When Merry Brandybuck and Peregrin Took encounter the Ent known as Treebeard they have some interesting conversations, where they learn the mentality of trees. Buried in these conversations is a sense of an old age of wisdom that J.R.R. Tolkien is seemingly revealing in sort of clandestine way. If this is his thoughts, or the thoughts of the community of scholars that he was surrounded by, I do not know. However, the wisdom, though subtle, is certainly worth reviewing.
One of my favorite quotes, is when Treebeard gets himself all worked up to take some action. Shortly thereafter he drops this little nugget of wisdom:
“We must not be hasty. I have become too hot. I must cool myself and think; for it is easier to shout stop! than to do it.”
How often in life do we find people so quick to yell stop, but not really offer a solution. People that are quick to say no to something but really have no alternative. Traffic cops if you will that are not offering an alternative. The answer lies in TreeBeard’s wisdom. We always are quick to say stop in a moment of passion, but rarely are we will willing to cool ourselves down, think it through and understand what action we would take as alternative.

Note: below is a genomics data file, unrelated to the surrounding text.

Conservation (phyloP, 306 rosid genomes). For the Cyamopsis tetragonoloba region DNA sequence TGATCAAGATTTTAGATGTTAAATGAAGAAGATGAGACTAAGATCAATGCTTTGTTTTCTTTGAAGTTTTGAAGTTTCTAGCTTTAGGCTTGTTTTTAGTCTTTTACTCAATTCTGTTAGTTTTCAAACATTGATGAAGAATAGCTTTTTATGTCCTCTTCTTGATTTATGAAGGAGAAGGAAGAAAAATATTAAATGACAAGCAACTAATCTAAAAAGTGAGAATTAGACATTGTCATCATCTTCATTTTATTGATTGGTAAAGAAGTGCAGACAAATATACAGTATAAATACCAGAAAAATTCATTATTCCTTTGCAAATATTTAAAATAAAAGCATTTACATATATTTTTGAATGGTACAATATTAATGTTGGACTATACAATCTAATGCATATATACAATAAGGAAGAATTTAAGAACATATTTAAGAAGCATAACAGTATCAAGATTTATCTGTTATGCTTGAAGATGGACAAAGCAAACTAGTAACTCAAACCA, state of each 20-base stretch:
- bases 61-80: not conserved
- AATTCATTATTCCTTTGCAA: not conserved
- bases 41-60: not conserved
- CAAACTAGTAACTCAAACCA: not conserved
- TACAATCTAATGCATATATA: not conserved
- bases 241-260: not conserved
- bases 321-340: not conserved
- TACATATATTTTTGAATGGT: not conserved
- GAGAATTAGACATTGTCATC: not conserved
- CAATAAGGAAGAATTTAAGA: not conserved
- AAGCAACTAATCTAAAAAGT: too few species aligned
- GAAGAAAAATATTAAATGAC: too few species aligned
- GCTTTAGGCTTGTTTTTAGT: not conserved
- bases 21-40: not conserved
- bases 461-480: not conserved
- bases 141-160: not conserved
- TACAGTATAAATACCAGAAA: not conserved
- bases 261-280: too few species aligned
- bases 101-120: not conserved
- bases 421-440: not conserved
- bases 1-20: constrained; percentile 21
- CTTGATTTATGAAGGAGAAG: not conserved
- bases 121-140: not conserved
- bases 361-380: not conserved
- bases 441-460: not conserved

Thinking something through is hard, doing something about it is even harder. Funny. I can recognize the people that like to yell stop but do nothing. However, hard to see the behavior in myself, although I know that I am guilty.
Anyway, here is to cooling ourselves down. Here is to thinking more. Here is to being less hasty and doing more and yelling stop less.